A Look Inside Brooklyn Paramount, NYC’s Stunning New Music Venue

Six decades later, the historic building is, once again, ready for her close-up.

We’ll state the obvious: New York City is not a place lacking in beautiful or historic performing arts venues. But even the most jaded theater-goer among us will probably still be awed by the spectacular, multi-million dollar renovation of Brooklyn Paramount, which opens this week in Downtown Brooklyn.

If you’re scratching your head at the use of the word “renovation,” and not “opening,” however, you’re not alone: The theater hasn’t hosted music performances in over 60 years. Built as a movie palace in 1928, in later decades the venue became one of the city’s most in-demand stages, hosting the likes of Ella Fitzgerald, Miles Davis, and Ray Charles during its heyday. But 1962 was the year the music stopped: The space was transformed into a basketball arena—albeit a gorgeous one—for Long Island University, which it remained until 2006.

Five years ago, however, Live Nation embarked on an ambitious project to return the French Baroque, Rapp & Rapp-designed venue back to its former glory.

We’re very lucky that we had the opportunity to restore a theater that was really well-designed and well-built,” says Margaret Holmes, general manager of Brooklyn Paramount. “Our challenge was to preserve key parts of the design while adding the modern amenities that fans and artists are looking for from a venue.”

The resulting renovation employed over 500 local tradespeople, who tackled everything from preserving the building’s famed rococo latticework ceiling to erecting a sloped floor for better viewing from any point in the house. The new 2,700-seat space now also boasts seven bars—serving both vintage liqueurs and zero-proof options—as well as Ella’s VIP Lounge, a space inspired by Fitzgerald’s performances there in the 1950s.

But the theater doesn’t just cater to the audience’s preferences: The renovation was actually designed with the musicians front of mind. Backstage perks include showers in every dressing room, a game room, gym, and even installations from local artists. And while it may not be the most popular instrument in a rock band, the theater’s original Mighty Wurlitzer organ is still in tip-top shape, thanks to ongoing maintenance by the New York Theatre Organ Society.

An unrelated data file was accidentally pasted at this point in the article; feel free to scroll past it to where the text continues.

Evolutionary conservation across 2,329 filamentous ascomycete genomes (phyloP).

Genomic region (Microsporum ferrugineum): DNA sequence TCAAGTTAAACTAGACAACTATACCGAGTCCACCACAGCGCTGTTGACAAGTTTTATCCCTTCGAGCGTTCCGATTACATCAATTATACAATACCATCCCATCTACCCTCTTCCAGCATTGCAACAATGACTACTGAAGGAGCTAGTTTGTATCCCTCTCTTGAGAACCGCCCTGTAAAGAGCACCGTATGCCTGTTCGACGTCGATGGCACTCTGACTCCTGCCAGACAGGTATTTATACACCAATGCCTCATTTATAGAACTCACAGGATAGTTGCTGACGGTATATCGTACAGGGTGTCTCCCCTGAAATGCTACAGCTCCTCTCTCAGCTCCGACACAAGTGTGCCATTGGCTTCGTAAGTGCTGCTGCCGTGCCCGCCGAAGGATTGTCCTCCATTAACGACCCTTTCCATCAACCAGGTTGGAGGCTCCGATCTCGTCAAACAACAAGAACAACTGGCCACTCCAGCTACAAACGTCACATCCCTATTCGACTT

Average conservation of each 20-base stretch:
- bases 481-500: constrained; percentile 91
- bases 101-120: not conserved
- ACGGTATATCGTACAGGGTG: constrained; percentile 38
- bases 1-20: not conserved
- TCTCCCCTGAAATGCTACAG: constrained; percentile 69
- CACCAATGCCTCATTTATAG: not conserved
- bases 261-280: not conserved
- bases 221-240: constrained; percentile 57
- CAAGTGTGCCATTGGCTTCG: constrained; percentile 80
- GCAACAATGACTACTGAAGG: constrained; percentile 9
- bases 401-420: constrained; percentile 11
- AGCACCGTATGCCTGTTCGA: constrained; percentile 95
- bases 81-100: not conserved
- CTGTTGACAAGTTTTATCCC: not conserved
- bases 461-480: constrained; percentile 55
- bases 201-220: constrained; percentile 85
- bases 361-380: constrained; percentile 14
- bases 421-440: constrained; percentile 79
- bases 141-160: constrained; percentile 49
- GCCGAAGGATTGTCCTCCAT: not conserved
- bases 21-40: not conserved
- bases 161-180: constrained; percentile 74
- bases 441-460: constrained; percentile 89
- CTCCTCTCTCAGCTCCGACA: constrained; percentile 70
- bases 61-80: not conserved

On a more macro level, the venue also hopes to contribute to the continued revitalization of Downtown Brooklyn by involving the local community. “There’s so much history in this building and so many of our neighbors are excited to see it return to its roots as an entertainment destination,” says Holmes. Along with offering spaces that can host town halls and gatherings, there’s also a new program in partnership with nearby Long Island University that will include both internships and part-time jobs for students interested in pursuing a career in the music industry.

But, we know what you’re thinking: Cool, but who’s actually playing? There’s really a show for every type of concert-goer: April alone will see Guster, Liam Gallagher, Pink Pantheress, and Waxahatchee, for starters. Over 45 shows are scheduled so far, with more to be added later in the year.

All this speaks to the borough’s continued rise as an epicenter for nightlife and live music. And Brooklyn Borough President Antonio Reynoso agrees: “The reopening of the historic Brooklyn Paramount is the latest sign that Brooklyn’s art scene is thriving,” he said in a statement. “[And] this [renovation] demonstrates that New York City does not need to reinvent the wheel to bring entertainment and good-paying jobs to our city.”

Brooklyn Paramount is located at 385 Flatbush Ave in Downtown Brooklyn. Purchase tickets to April concerts for Guster, Liam Gallagher, Pink Pantheress, Waxahatchee, and more.

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